Alternatives to surgery for fibroids

Fibroids are benign, small growths made up of muscle and fibrous tissue that grow inside or close to the womb

About 1 in 3 women will develop fibroids during their reproductive years (ages 16 to 50) as they appear to be linked to the female hormone oestrogen

Often you don’t realise you have them as there aren’t always symptoms. But for those who do suffer symptoms, this can disrupt your life, such as, painful or heavy periods, stomach or lower back pain, a constant need to empty your bladder, constipation, and discomfort during sex. In rare cases they can cause problems during pregnancy or infertility.  

Surgery in the form of a hysterectomy to remove the womb is the most conclusive way to ensure fibroids don’t ever return. However, this comes with the risks of major surgery, having a general anaesthetic, and the need for a long recovery time. 

There are other non-surgical options you may want to consider. 

Treating the symptoms of fibroids 

There are over the counter medicines and some prescribed by your GP, which can alleviate the symptoms of fibroids, like bleeding and cramps. 

This includes taking the progestogen hormone, either orally or as an injection. It has the effect of slowing down the growth of the womb lining, resulting in lighter periods. 

While tranexamic acid tablets help the blood to clot, and so reduce periods by about 50%. 

And non-steroidal anti-inflammatory drugs (NSAIDs), like ibuprofen and mefenamic acid, reduce bleeding and help with the management of pain. 

Taking the oral contraceptive pill can also make periods lighter, and reduce pain. 

Shrinking fibroids

Fibroids tend to shrink after menopause as levels of oestrogen diminish. There are also medications that can be used to reduce the size of fibroids, which your GP may refer you to a gynaecologist to prescribe. 

Gonadotropin releasing hormone analogues (GnRHas)

GnRHas, such as goserelin acetate, are hormones given by injection. They work by affecting the pituitary gland, which stops the ovaries producing oestrogen, helping to ease heavy periods.

By shrinking the fibroids, you relieve pressure on your tummy and symptoms like the need to urinate frequently and constipation.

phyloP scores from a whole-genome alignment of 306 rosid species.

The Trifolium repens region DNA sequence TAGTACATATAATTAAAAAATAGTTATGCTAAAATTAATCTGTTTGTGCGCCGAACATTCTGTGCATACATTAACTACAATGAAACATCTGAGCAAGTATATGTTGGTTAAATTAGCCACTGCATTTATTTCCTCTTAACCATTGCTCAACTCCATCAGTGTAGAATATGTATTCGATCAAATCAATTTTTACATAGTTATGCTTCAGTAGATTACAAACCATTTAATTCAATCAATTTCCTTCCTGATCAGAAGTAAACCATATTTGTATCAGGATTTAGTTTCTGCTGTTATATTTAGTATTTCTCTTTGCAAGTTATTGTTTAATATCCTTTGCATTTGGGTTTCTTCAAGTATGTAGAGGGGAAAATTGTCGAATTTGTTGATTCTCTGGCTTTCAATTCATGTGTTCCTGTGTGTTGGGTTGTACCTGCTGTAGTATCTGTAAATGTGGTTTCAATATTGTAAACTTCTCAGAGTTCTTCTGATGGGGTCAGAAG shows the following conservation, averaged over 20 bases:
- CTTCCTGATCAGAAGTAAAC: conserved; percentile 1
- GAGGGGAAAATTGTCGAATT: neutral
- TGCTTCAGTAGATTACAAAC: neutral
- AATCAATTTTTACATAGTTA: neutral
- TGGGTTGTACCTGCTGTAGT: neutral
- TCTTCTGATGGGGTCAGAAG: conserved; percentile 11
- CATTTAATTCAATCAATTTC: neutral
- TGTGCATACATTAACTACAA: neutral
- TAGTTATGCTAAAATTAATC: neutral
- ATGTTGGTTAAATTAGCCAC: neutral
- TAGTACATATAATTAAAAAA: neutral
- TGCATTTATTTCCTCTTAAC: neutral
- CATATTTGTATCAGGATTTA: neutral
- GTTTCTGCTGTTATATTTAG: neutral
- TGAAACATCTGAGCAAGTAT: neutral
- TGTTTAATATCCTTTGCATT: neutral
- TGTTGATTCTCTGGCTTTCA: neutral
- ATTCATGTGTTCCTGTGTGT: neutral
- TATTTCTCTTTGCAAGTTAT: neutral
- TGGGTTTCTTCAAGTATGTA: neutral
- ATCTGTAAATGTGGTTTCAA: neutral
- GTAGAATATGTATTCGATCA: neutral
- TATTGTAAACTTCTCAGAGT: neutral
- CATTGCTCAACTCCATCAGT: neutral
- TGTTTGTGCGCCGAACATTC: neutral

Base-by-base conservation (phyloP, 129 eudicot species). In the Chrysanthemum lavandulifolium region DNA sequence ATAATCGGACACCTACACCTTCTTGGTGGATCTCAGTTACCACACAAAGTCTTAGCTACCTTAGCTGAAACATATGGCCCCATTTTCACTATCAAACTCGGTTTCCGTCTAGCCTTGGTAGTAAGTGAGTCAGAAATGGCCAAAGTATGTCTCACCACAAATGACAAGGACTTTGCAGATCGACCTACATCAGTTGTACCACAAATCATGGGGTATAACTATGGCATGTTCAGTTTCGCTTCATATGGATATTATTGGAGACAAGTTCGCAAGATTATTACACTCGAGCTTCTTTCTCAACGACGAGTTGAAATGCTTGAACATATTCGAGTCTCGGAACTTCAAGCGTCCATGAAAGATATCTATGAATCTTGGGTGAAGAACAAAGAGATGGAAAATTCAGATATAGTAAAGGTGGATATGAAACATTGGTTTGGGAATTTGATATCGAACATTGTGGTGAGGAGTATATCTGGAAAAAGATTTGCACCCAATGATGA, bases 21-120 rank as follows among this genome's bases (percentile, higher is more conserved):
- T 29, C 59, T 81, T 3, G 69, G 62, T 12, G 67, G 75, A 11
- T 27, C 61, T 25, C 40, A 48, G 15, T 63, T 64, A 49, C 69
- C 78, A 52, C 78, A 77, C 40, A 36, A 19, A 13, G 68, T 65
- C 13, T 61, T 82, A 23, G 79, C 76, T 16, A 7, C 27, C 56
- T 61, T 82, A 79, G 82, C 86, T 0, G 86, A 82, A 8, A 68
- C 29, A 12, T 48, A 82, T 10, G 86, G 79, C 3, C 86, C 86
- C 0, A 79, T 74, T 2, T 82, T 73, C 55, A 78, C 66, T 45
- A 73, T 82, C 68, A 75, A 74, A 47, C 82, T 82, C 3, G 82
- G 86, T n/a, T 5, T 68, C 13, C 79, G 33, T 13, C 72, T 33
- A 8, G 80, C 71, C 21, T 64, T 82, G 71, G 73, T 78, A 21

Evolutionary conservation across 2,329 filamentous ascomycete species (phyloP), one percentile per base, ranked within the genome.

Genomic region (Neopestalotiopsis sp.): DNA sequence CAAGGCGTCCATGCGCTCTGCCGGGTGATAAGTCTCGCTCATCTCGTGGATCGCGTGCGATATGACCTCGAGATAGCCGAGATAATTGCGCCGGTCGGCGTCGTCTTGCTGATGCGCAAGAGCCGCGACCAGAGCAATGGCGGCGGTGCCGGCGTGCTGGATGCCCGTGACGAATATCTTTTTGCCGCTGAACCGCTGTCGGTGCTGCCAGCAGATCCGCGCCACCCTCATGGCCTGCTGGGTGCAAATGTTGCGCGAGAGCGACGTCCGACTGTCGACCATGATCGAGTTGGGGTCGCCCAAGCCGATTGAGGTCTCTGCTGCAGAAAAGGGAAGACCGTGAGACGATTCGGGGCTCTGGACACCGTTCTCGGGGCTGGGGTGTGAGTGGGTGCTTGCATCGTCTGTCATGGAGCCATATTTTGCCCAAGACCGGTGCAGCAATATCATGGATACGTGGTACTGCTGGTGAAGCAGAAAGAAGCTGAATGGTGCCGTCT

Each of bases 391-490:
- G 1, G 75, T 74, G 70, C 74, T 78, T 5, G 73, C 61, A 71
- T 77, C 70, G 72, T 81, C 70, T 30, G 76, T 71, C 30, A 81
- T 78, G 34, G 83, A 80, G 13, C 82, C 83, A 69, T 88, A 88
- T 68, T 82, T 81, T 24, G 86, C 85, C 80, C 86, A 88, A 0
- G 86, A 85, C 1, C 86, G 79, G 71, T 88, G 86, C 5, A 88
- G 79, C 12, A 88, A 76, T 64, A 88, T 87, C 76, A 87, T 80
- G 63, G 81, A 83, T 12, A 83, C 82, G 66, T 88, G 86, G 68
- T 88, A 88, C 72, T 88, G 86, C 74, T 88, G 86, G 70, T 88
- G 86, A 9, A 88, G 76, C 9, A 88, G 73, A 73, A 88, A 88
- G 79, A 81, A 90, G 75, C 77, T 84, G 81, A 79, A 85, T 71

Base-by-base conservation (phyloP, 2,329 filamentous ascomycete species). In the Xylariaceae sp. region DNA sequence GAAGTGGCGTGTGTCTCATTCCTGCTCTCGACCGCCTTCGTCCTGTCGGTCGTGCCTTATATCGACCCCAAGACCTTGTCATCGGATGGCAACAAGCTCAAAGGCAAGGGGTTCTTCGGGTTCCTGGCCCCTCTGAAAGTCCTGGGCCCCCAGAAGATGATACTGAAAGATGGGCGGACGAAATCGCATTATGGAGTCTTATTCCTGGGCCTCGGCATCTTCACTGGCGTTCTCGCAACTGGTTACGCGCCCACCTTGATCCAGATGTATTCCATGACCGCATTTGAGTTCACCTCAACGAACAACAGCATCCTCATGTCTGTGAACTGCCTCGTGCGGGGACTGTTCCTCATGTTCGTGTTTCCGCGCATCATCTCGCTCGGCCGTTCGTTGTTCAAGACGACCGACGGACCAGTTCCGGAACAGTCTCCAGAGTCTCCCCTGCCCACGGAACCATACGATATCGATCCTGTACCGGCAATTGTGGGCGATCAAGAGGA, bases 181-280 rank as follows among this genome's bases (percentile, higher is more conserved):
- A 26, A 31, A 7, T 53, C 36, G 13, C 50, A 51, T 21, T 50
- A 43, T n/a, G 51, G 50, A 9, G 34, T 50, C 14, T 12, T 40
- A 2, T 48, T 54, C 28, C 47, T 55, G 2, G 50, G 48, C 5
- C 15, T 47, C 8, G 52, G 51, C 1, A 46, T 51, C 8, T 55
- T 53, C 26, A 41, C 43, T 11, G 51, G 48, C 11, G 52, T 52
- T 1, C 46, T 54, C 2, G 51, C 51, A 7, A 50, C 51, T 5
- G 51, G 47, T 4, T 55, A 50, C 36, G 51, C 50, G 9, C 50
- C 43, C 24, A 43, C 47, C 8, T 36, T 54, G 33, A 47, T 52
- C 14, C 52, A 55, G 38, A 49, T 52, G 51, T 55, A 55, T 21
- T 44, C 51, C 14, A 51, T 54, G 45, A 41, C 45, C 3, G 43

The downside is that side-effects are similar to going through the menopause, including hot flushes, increased sweating and vaginal dryness. And it can only be prescribed for 6 months, after which your fibroids may return. 

Ulipristal acetate 

Ulipristal acetate is taken in tablet form and is a new way of treating fibroids by stopping your periods for a few months, during which time your fibroids should shrink. 

It’s only recommended for women over 18, with moderate to severe symptoms. 

Alternatives to surgery

If you’ve tried medical treatments and you’re still suffering symptoms of fibroids, you may think your only option is major surgery, such as a hysterectomy to remove the womb, or a myomectomy where fibroids are surgically removed. But there are still non-surgical procedures to consider.  

Uterine artery embolisation (UAE)

Uterine artery embolisation (UAE) is a highly effective procedure that involves blocking the blood vessels that supply the fibroids, causing them to shrink. A radiologist, who is skilled at reading X-rays and scans, will inject a special solution through a small tube, which is guided by X-ray through a blood vessel in your leg. 

It’s usually carried out while you’re awake, under local anaesthetic, so the area is numbed. It involves a couple of days in hospital, and 1 to 2 weeks rest after you return home. 

This procedure is usually recommended for women with large fibroids. 

You can go on to have a successful pregnancy after this procedure, but the effects on fertility and pregnancy are not full known.

All private insurance companies now cover for UFE. MRI scans will usually be charged on top of the usually quoted figures. UFE is provided by highly trained medical specialists known as interventional radiologists such as by Dr Nigel Hacking.

Dr Hacking who is the founder and medical director of a number of fibroids patient groups says, "Women of African and Afro-Caribbean descent have an increased risk of developing fibroids".  To help give women in Africa and the West Indies access to this non-invasive fibroid treatment, and to help train young doctors and junior radiologists, Dr Hacking dedicates part of his time in these countries each year, carrying out procedures and spreading his knowledge of the technology.

Endometrial ablation

This is a minimally invasive procedure that involves removing the lining of the womb, rather than the whole womb, as with a hysterectomy.  

It's mainly used to help women with heavy periods, to reduce or stop bleeding.  But it can also be used to treat small fibroids in the womb lining.

The lining can be taken away by various techniques, including freezing, electricity, microwaves, radiofrequency (radio waves) or hot water. 

One innovative ablation technique is NovaSure, which uses radio frequency waves. It’s a quick treatment that uses a rapid delivery (Maximum 120 seconds) of controlled radio frequency energy with a measured scientific end point to ensure safe and reliable ablation. On average it takes 90 seconds, and doesn’t require pre-treatment or scheduling with the menstrual cycle.